Term of Award
Master of Science, Mechanical Engineering
Document Type and Release Option
Thesis (open access)
Copyright Statement / License for Reuse
This work is licensed under a Creative Commons Attribution 4.0 License.
Department of Mechanical Engineering
Committee Member 1
Committee Member 2
Supercritical CO2 (sCO2) power cycles are next generation power technologies offering improved efficiency, lower customer costs, and less water usage. They hold significant potential in many different industries such as nuclear power production, ship propulsion, geothermal power, solar power, and fossil fuel power plants. One of the largest hurdles preventing this milestone is the lack of suitable shaft seals for sCO2 operating conditions. This component issue needs to be addressed for the next generation nuclear turbine and compressor development to progress. In this study, a novel Elastohydrodynamic (EHD) seal is proposed. This proposed design is capable of handling high pressure and high temperature while being a scalable shaft seal for sCO2 turbomachinery. The potential benefit of this design includes low leakage, minimal wear, low cost, and no stress concentration. The focus of this study was to perform a proof-of-concept study utilizing physics-based computer simulations. A Fluid-Structure-Interaction (FSI) modeling approach was utilized, and the simulations were carried out in COMSOL Multiphysics software. The results indicated that the proof-of-concept study was successfully demonstrated. The leakage rate obtained from the physics-based computer simulations followed a quadratic form with a peak at m = 0.075 kg/s at Pin = 15 MPa and then decaying to less than m = 0.040 kg/s at Pin = 30 MPa. This trend signifies that the design has the potential to be optimized and be tailored to be a solution to the shaft sealing issues found during the operation of sCO2 turbomachinery.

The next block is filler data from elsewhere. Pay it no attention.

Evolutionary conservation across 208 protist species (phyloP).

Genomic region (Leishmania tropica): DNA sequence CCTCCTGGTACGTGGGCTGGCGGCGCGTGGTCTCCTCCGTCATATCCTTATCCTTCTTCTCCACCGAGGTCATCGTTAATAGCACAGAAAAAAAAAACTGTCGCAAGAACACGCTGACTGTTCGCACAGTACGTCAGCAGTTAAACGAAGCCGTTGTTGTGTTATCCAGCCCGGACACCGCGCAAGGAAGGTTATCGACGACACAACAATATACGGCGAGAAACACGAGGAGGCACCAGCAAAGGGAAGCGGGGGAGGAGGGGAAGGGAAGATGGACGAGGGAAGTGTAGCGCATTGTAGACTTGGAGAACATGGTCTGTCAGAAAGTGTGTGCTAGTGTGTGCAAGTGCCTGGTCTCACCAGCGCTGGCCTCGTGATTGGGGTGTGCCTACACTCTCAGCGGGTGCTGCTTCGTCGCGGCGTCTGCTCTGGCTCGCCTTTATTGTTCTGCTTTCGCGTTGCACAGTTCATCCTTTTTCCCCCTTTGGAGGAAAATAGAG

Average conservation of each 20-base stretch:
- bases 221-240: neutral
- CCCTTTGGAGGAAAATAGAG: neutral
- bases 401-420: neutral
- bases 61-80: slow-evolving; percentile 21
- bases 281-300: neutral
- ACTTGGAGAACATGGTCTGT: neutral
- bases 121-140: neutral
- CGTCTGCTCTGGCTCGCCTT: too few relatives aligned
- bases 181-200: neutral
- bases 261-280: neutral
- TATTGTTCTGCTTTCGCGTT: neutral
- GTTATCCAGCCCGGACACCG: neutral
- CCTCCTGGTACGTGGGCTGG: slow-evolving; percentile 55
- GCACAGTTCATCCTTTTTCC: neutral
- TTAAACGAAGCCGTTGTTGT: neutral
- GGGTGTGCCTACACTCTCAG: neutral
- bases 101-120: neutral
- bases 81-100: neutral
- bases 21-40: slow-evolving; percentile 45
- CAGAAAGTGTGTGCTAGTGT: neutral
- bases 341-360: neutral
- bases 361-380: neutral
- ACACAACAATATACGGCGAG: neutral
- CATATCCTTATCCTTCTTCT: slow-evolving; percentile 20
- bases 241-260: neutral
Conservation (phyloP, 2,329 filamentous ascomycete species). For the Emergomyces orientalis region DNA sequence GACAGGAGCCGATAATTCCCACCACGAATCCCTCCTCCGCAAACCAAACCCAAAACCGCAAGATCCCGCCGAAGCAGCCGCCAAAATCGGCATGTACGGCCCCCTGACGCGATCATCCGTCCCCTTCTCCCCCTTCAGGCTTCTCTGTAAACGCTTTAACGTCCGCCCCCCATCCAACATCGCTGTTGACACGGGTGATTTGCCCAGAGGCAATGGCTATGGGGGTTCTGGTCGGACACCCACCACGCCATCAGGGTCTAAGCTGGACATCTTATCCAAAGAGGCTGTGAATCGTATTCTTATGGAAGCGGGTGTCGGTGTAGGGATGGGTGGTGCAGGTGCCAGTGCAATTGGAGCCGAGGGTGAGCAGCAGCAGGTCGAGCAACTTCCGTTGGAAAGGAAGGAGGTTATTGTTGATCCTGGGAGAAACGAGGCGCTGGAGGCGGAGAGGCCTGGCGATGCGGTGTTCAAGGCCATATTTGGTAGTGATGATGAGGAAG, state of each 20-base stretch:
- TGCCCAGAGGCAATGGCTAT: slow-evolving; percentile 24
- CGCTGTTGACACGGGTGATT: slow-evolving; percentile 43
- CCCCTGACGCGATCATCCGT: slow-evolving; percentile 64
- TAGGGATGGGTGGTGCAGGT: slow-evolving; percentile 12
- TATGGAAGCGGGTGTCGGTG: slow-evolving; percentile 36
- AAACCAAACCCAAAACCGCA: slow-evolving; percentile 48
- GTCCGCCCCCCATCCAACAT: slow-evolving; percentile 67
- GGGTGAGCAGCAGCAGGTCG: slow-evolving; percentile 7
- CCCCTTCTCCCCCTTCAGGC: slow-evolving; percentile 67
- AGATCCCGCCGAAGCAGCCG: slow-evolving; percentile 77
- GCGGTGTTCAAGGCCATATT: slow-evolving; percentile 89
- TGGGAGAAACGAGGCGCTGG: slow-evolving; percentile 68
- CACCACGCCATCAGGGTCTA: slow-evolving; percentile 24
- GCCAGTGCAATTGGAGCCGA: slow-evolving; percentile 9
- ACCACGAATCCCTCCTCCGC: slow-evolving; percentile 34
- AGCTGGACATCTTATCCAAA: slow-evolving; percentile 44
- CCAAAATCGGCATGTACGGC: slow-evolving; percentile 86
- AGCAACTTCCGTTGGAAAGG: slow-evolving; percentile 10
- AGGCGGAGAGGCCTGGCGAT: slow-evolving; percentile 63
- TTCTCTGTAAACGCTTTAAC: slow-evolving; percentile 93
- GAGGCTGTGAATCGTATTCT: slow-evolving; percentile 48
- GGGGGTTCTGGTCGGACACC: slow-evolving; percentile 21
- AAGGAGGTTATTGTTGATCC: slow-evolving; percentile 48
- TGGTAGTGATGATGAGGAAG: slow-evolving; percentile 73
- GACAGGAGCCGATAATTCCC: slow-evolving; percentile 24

DeMond, Matthew J., "An Innovative Elastohydrodynamic Seal Concept for Gases" (2022). Electronic Theses and Dissertations. 2448.
Research Data and Supplementary Material